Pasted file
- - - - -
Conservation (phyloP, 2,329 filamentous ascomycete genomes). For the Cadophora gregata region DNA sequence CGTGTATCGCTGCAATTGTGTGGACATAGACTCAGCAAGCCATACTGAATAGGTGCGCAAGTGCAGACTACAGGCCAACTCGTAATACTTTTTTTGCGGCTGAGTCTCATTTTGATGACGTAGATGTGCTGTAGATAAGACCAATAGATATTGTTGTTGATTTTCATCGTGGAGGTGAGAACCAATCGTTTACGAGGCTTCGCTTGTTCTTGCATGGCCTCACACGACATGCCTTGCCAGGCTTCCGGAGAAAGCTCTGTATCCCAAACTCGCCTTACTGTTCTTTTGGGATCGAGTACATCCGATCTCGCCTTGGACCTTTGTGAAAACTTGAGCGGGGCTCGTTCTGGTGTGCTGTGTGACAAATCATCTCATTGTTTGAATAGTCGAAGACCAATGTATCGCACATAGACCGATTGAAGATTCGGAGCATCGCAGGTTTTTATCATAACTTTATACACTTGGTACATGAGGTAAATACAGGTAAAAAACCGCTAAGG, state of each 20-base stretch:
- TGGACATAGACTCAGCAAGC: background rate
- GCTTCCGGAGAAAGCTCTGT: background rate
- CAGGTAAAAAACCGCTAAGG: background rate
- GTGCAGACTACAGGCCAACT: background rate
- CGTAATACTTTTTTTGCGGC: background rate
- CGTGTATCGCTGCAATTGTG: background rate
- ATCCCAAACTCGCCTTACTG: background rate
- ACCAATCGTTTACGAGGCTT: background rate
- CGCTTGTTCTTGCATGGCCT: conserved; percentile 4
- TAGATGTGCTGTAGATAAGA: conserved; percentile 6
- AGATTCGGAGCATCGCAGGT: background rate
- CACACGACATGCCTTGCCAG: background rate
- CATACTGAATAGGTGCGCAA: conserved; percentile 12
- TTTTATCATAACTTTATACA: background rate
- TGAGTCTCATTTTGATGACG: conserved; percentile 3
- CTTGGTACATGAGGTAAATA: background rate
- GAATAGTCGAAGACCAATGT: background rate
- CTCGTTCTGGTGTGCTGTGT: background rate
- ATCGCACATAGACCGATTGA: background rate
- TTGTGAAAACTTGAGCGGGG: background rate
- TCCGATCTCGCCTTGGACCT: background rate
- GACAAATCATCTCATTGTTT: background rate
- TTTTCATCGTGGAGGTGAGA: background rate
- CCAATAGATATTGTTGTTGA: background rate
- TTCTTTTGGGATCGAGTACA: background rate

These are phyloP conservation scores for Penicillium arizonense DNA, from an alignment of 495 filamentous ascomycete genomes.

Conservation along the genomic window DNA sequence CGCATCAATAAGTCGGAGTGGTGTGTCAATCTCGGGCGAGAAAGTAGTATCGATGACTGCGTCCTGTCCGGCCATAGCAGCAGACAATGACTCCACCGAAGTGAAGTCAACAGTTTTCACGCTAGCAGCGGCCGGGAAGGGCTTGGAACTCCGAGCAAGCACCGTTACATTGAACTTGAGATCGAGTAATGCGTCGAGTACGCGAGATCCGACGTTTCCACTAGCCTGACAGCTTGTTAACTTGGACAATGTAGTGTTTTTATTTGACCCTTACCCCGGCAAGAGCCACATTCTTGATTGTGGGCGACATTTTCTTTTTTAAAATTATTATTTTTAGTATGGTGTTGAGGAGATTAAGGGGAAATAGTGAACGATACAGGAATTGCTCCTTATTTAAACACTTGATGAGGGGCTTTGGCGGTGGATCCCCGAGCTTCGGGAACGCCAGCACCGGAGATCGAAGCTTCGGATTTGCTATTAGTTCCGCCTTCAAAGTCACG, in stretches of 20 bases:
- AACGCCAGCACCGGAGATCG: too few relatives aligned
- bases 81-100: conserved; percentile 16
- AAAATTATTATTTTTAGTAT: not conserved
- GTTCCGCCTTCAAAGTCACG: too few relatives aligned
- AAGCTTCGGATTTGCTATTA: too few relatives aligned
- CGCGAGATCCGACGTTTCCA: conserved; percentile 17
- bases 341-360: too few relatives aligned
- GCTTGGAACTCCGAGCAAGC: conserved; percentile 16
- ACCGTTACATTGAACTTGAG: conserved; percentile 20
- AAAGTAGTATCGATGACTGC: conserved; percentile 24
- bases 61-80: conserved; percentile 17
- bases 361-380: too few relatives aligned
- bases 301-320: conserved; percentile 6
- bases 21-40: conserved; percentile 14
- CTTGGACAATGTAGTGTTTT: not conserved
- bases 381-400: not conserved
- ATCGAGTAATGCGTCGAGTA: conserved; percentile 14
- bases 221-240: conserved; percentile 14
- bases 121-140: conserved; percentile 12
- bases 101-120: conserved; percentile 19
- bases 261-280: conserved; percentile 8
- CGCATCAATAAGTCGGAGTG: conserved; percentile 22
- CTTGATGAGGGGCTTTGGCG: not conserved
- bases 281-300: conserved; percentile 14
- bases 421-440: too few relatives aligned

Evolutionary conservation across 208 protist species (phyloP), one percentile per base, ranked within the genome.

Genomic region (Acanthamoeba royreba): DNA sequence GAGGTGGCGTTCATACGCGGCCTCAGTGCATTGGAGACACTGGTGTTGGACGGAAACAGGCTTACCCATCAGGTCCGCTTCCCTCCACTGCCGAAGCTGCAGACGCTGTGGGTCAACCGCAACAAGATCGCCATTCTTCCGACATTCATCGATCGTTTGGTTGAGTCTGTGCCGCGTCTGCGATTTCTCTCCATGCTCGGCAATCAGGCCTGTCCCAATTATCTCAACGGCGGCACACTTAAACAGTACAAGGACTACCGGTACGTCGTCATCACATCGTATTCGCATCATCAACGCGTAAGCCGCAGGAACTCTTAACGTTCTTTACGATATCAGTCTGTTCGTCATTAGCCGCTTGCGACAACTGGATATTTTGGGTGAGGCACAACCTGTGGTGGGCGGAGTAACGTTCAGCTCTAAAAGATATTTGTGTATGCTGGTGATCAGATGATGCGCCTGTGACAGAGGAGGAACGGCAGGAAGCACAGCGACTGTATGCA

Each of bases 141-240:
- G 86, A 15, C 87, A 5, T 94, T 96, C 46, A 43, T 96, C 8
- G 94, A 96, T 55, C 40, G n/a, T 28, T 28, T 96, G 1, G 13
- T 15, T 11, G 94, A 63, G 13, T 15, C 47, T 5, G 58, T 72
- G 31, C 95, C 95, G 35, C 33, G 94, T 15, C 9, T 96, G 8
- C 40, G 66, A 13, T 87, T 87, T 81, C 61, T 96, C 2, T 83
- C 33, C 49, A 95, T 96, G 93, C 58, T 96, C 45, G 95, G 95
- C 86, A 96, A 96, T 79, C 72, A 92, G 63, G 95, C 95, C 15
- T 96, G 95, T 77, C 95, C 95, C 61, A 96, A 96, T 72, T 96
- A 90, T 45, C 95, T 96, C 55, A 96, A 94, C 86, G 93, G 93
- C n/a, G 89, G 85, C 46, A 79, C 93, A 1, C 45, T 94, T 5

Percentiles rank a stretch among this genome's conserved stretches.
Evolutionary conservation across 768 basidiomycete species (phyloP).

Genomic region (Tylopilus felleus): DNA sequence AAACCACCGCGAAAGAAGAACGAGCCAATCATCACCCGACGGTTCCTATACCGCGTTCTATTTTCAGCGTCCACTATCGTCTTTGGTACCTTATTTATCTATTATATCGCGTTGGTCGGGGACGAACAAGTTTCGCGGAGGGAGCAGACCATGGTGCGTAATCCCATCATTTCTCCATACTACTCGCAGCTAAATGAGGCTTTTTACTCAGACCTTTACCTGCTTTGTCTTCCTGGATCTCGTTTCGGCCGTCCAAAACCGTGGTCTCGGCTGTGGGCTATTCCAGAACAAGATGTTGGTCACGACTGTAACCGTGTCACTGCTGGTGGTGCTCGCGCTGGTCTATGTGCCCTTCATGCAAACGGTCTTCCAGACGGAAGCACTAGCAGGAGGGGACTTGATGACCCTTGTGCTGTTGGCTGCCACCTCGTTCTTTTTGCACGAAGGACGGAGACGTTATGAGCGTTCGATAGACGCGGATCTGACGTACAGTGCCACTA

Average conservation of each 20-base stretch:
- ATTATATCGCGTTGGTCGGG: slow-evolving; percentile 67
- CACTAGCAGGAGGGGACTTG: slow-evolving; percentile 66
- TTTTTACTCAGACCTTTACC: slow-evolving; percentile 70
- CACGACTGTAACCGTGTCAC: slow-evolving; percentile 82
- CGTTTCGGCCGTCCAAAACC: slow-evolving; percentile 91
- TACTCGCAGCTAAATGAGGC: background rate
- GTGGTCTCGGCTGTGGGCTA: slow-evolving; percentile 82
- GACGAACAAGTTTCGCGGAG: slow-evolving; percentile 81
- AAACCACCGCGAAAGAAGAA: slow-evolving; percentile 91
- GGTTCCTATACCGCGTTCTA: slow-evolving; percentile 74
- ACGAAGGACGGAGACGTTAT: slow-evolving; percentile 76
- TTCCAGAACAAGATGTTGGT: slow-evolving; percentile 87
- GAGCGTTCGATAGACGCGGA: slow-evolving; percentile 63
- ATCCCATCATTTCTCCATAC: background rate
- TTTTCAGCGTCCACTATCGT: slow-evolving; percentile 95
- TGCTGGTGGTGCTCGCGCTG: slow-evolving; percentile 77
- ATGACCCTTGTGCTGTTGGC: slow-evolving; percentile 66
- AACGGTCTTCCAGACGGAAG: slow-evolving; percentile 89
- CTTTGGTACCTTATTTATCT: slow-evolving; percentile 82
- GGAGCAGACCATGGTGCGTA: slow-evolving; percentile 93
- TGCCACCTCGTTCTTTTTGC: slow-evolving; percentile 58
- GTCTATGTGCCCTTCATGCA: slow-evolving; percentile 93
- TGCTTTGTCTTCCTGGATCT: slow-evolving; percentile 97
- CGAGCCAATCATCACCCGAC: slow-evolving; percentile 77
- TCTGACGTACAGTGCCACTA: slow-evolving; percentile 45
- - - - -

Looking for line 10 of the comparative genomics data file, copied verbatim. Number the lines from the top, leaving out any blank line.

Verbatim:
- CGCTTGTTCTTGCATGGCCT: conserved; percentile 4